Notes from Lapta, Cyprus – “Those Who Can – Part 2” by Ken Dunn

With the job of the restoration of the chandeliers completed I was ready for a rest but none came. The same character at the kitchen shop had found another job for me. This was going to be decorating the inside of some offices. Simple I thought. Wrong! The offices were on two floors and huge inside. It was a large, building, an old Victorian house, which had been converted several times, rather badly. The last conversion had split the place up into several offices some years before.

A property developer had bought it and, instead of tearing it down had decided to reinstate it as a series of office suites. I met him on site and we toured the place. It was very grubby having been neglected for years. The structure and surfaces of the walls were sound but the atmosphere was extremely depressing. All it needed was a few licks of paint, some carpet running through it, a few glazed partitions erecting and he’d have a brand new office complex. Straightforward enough and I was only being asked to handle the paintwork.

The problem I had was timing, yet again, only two weeks before the carpets arrived, and I was on my own. The three ‘musketeers’ from the previous job had found another task somewhere else and couldn’t give me a hand. Although it was a simple paint job it wasn’t a simple interior. There were two floors to do, two sets of staircases, the walls of which were totally out of reach and the ceilings disappeared off into the gloom above. This was going to be another tower job and I had to find a method of covering the vast amount of wall space quickly.

I dismissed the idea of rollers, they’re fairly quick but wasteful of paint. I had to find another method. I found it in one of the local hire shops. Later that day I had erected the tower in one of the largest rooms, arranged all the other equipment, prepared the paint and began. Ten minutes later I couldn’t see across the room! The compressor and spray gun I’d hired was working well but I hadn’t reckoned on the cloud of paint particles it would give out so heavily. Thirty minutes of this and I looked like an off white snowman, the stuff was all over the place as well as on the walls and most of it seemed to have settled on me.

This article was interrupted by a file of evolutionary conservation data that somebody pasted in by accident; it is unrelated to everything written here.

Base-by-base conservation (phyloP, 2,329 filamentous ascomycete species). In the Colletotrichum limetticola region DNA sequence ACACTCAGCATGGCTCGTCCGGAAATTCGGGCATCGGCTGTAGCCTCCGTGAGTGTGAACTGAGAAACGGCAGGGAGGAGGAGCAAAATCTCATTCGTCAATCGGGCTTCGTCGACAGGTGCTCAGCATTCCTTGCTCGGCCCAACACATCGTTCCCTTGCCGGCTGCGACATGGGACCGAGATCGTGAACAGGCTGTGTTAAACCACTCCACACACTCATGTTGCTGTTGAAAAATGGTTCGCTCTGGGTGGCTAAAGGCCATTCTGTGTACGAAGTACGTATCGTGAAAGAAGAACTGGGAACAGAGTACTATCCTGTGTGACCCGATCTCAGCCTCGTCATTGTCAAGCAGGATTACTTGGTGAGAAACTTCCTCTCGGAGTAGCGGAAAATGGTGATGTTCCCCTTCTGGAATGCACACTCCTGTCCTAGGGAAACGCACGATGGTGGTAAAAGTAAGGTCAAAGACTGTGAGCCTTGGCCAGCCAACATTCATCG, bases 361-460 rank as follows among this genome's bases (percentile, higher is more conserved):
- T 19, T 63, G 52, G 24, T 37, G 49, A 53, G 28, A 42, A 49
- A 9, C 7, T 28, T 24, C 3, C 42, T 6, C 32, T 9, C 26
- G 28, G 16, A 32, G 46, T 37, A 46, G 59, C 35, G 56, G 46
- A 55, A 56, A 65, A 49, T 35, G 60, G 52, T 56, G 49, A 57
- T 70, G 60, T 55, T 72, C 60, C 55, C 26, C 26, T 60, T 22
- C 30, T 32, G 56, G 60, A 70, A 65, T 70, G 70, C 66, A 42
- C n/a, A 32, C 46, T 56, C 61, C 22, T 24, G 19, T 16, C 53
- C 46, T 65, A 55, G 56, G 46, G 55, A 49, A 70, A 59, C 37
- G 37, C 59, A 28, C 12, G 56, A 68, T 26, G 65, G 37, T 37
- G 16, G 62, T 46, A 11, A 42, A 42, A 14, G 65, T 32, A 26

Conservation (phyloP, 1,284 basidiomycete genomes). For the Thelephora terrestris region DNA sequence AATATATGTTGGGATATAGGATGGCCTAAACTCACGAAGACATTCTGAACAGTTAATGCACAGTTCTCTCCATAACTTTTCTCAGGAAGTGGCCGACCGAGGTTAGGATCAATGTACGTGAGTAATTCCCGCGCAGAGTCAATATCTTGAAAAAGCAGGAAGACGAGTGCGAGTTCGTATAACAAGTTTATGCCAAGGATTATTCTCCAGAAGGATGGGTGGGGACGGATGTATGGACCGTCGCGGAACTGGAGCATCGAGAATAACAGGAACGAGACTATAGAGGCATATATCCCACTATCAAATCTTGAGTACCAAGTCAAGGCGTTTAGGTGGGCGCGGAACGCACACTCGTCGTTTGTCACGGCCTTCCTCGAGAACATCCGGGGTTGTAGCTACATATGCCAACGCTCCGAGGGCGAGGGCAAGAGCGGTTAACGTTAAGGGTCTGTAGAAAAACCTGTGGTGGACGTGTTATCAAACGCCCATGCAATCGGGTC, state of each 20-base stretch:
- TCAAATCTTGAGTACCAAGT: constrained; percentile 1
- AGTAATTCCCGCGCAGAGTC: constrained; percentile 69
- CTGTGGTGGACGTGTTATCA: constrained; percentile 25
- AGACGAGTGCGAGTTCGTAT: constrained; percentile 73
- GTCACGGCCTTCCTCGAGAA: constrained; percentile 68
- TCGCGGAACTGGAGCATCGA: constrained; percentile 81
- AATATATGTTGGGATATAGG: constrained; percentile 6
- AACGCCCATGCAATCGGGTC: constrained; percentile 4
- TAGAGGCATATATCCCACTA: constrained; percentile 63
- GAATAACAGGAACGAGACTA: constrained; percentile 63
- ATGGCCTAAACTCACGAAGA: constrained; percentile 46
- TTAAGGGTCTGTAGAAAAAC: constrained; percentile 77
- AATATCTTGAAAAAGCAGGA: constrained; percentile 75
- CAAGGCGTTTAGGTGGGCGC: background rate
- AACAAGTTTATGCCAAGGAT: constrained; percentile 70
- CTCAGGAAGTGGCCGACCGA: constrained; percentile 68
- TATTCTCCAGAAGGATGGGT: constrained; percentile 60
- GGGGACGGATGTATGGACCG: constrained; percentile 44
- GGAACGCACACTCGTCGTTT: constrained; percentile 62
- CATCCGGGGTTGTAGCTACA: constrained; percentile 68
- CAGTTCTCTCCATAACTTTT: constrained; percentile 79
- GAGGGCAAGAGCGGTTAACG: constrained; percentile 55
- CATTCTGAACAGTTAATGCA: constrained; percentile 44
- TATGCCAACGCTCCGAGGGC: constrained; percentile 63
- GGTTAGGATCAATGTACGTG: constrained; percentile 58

I had a hell of a job getting it off the windows! Even so I managed to get the job done in record time. In all the other rooms I masked the windows with newspaper before I started which did make life a lot easier. The only tricky time I had was driving home each night. The look on people’s faces as they saw this off white albino driving past them was something to see!

Sadly, shades of the past emerged over this job. The developer became a bit ‘picky’ over a few details but did pay up in the end. Then he asked me to install a new foyer for him in another building. He wanted a mirrored entrance, one wall like this with the rest in a wooden panelled finish, to complete the feeling of an exclusive office entrance. Again it was straightforward enough to do and it only took another four days to complete it. That’s when he really became difficult over paying.

This was the very thing I’d tried to get away from in the first place, all those months before and I was in no mood to have it repeated. His argument was that I hadn’t done this or hadn’t done that and it was obvious that he was going to mess about for ages unless I took a stand and did something about it. I did. I walked over to my tool box and found the biggest hammer I had. With this in my hand, leaning against the mirrored wall, I asked him again if he was going to pay me. I was gently tapping the glass with the hammer as I asked the question. Seconds later I had full payment in my hand. That worked!

The one thing I didn’t know about, but found out from the chap in the kitchen shop, weeks later, was that all the light switches in the building didn’t work any more. I’d forgotten to mask them, as I’d done with the windows, and not one of them worked any more! They were solid with off white emulsion! ‘Couldn’t have happened to a nicer chap’, was my only thought!

There were a number of different jobs after that from various bods but I was rapidly getting fed up with all of it. The same old thing began to happen. Arguments over payment. So, there I was again, wondering what else I could do. I turned down more than a few jobs in between taking others and then took some time off to ruminate about the future. The bank balance wasn’t too bad but that wouldn’t last. I had to find something else soon.